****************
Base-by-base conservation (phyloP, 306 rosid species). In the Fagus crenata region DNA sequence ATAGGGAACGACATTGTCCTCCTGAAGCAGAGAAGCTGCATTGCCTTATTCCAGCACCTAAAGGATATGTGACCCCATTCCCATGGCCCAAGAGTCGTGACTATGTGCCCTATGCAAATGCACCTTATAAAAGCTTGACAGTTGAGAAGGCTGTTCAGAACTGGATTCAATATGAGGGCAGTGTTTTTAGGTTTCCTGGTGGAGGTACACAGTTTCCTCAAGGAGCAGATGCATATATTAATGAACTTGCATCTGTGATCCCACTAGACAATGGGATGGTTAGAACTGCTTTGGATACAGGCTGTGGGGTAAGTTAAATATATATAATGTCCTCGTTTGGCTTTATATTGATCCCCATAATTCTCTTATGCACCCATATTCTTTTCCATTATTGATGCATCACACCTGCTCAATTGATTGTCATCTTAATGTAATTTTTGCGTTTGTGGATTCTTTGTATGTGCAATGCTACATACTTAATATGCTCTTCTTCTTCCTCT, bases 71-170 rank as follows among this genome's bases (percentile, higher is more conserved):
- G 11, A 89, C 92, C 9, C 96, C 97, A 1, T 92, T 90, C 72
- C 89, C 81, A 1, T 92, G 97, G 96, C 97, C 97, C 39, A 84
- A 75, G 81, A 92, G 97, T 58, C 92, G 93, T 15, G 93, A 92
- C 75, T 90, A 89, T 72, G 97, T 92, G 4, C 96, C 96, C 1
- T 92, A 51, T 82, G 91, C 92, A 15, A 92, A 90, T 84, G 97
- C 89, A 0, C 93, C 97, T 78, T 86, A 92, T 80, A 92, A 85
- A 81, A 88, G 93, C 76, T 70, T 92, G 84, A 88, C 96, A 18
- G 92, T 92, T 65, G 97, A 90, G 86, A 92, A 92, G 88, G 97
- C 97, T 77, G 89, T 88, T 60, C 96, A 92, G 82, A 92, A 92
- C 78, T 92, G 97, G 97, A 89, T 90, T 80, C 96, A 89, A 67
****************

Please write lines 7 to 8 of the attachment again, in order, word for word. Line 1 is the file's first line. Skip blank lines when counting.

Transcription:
- C 89, A 0, C 93, C 97, T 78, T 86, A 92, T 80, A 92, A 85
- A 81, A 88, G 93, C 76, T 70, T 92, G 84, A 88, C 96, A 18